‘BACK TO SLAVERY?’ Bernard Lodge farmers vow to defy relocation plan
Despite being assured by the enterprise team overseeing the development of a new township on the Greater Bernard Lodge lands in Portmore, St Catherine that they will be accommodated, small farmers currently occupying the lands are adamant that they will not move to one of the proposed relocation sites.
The proposed site behind the Bajoo Farms off the Dunbeholden Road in Portmore is said to be unsuitable for agriculture because it is swampy, crocodile and mosquito-infested, with high concentrations of salt that make it no good for farming.
That is according to Hugh Johnson, President of the Small Business Association of Jamaica (SBAJ). Johnson is the representative for the group of small farmers whose access to their farms off the Dyke Road has been severely restricted since last week. The move came after the overall property was sold to a holding company representing the Megamart Group.
The farmers, who number about 45, have threatened to take the matter to court.
Johnson described the proposed relocation site as being in the same area where barracks were built to house slaves centuries ago.
“Imagine, that is where our Government wants to place us in 2019, so many years after slavery,” Johnson said while speaking with Loop News.
“It was uneconomic to farm in that area under slavery when there was free labour, much less now,” Johnson declared, adding that, “We’re saying no way. We’re not going there”.
There is now growing tension over the Government's proposal to build a new township on 4,677 acres of what is being described as some of the most fertile lands on the St Catherine plains. The township is to consist of some 17,000 houses, schools, hospitals, a fire station and other social amenities. It is also to include light manufacturing plants, with more than half the acreage being reserved for agriculture.
However, the small farmers, including Johnson, who have farmed in that area for many years, feel they are being forced off the land. They have raised questions about how the lands are being disposed of. Similar questions have been raised by the Member of Parliament (MP) for South St Catherine, Fitz Jackson, and the Portmore Municipal Corporation, which has not thrown its support behind the project.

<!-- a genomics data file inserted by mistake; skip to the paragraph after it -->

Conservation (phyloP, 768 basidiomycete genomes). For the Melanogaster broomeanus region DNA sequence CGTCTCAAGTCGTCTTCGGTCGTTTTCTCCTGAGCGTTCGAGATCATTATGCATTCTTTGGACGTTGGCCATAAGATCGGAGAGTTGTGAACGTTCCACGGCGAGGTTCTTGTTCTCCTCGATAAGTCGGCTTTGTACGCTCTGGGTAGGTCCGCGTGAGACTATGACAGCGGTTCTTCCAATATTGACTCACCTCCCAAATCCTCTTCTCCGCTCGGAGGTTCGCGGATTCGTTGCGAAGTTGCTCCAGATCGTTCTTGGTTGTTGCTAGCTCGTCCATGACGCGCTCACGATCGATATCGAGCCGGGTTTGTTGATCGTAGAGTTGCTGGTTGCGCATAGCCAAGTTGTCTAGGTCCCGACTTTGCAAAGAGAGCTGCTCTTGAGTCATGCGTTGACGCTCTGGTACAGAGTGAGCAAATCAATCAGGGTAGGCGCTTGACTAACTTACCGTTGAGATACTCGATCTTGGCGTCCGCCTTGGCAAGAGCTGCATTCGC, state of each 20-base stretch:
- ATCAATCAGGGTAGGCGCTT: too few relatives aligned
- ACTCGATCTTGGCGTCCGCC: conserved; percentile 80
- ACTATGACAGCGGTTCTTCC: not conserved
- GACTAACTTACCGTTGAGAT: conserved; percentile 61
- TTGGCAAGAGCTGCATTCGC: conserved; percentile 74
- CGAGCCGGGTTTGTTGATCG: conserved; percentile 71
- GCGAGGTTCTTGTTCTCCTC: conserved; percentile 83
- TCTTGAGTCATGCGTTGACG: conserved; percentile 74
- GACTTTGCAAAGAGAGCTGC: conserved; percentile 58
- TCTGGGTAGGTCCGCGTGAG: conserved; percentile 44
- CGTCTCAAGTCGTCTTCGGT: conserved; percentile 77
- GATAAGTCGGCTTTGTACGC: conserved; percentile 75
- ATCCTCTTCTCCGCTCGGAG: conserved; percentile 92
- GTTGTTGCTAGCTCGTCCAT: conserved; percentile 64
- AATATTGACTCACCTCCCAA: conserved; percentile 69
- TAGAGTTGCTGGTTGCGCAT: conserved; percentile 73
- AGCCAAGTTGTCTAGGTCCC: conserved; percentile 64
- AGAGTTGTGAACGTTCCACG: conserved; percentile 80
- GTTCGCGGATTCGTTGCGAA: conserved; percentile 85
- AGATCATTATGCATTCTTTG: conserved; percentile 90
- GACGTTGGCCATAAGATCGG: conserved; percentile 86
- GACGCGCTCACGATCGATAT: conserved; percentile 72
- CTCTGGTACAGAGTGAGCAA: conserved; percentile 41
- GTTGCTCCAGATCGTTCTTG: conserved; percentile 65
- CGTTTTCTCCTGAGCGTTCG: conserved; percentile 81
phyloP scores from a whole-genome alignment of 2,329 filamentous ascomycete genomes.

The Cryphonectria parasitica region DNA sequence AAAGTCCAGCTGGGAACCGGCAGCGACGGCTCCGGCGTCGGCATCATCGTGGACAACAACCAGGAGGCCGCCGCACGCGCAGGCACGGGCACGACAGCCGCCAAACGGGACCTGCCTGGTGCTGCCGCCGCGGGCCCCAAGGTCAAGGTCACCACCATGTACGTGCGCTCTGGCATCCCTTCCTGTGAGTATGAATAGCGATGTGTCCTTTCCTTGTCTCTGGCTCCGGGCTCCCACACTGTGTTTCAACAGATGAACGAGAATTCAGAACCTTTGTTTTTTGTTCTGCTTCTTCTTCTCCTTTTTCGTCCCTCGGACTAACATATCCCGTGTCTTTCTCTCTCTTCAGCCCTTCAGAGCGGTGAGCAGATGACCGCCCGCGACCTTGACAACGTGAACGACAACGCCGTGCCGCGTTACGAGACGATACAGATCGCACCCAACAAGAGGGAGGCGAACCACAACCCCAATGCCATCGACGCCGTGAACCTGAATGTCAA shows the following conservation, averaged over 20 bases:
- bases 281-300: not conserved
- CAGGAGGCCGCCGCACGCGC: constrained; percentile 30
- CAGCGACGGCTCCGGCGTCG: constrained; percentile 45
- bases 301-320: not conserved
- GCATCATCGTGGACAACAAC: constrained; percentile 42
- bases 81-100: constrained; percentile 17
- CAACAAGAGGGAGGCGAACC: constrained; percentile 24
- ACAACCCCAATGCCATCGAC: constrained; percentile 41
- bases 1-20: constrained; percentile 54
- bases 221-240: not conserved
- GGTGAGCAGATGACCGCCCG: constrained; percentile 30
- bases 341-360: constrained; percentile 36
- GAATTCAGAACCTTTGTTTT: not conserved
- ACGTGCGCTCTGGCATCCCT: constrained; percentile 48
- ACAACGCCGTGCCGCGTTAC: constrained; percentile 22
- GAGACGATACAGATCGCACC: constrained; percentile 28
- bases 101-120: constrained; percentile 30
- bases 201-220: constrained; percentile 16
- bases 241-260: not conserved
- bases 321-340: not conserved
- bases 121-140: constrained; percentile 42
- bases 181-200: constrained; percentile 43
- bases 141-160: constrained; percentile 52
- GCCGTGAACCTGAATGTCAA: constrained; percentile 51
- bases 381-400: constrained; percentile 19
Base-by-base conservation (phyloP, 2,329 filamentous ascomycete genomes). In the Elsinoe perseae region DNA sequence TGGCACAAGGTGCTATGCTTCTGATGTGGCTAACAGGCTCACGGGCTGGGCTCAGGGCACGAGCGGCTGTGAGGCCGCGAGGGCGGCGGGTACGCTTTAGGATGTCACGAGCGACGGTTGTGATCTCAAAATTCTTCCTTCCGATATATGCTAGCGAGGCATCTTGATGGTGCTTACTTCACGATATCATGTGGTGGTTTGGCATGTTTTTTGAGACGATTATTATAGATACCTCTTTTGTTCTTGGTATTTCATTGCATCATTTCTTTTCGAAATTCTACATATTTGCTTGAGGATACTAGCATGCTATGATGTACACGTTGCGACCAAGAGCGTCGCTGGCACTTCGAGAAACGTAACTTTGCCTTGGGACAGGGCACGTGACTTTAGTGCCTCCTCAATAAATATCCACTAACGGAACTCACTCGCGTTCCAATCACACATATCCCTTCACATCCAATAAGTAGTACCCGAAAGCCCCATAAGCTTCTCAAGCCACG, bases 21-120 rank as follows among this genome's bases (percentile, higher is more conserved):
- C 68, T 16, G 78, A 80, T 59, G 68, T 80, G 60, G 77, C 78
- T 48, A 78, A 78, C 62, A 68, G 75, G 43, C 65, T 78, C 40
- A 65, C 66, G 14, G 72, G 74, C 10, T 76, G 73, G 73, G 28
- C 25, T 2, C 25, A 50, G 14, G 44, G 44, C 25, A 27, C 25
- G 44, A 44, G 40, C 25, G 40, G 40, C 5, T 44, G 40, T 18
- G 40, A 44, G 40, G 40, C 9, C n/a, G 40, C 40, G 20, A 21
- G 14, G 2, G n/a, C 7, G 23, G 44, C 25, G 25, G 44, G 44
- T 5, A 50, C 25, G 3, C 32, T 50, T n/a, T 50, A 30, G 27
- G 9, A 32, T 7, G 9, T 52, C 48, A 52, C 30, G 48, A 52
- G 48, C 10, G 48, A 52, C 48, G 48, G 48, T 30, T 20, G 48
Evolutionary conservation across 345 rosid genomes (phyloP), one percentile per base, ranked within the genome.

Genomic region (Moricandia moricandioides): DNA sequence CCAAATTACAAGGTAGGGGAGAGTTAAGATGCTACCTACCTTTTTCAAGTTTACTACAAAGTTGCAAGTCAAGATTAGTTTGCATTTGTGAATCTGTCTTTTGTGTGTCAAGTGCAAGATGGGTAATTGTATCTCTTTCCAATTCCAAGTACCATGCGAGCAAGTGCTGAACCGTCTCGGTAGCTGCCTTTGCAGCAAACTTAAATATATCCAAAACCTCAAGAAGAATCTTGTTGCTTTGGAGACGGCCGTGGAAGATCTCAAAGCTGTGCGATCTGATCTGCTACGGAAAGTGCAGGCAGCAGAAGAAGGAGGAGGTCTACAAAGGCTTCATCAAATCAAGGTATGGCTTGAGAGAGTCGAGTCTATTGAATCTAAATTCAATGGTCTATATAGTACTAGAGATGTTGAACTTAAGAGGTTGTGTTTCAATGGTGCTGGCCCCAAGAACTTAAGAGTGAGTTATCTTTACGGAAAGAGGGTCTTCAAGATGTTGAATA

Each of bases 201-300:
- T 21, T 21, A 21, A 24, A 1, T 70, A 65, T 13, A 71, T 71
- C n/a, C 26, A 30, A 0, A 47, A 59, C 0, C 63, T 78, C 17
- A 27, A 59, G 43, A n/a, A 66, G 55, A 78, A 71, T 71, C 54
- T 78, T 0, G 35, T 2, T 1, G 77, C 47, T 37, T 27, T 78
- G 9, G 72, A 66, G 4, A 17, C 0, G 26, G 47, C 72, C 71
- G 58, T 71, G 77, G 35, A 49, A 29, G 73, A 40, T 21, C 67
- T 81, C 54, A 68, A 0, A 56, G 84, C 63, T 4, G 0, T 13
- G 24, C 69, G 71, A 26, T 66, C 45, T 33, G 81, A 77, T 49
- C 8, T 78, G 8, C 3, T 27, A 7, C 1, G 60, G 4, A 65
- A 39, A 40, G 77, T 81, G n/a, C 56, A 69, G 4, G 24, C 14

Claiming that the lands were being sold to moneyed interests with no public notice given of the move, Johnson charged that it was the same mentality that existed immediately after slavery when rich slave owners were compensated while retaining the best arable lands, while the former slaves were forced to occupy the hillsides and other less fertile areas.
The SBAJ president has described the master plan that was developed by the National Environment and Planning Agency (NEPA) to guide the development as a “baccra master plan”.
When contacted, Chairman of the enterprise team, Joseph Shoucair, insisted that the small farmers are not being displaced. While he did not speak directly about the Dunbeholden location mentioned by Johnson, Shoucair said no farmer will be thrown off the land.
Shoucair said those who can be accommodated within the development area where nearly 2,000 acres are reserved for agricultural purposes, will be allowed to stay there.
He said lands will also be offered outside the development area in nearby Innswood.
Additionally, Shoucair said every effort will be made to ensure that wherever farmers are located, the land is suitable for farming.
Shoucair, who also chairs SCJ Holdings Limited, revealed last December that two of the 129 small farmers who will be adversely impacted by the proposed development, have already been compensated by SCJ, while 13 have been relocated.
He said then that the remaining 114 farmers will either be compensated or relocated to the agricultural blocks within the development.
Shoucair also said that squatters who number several hundred, will be accommodated.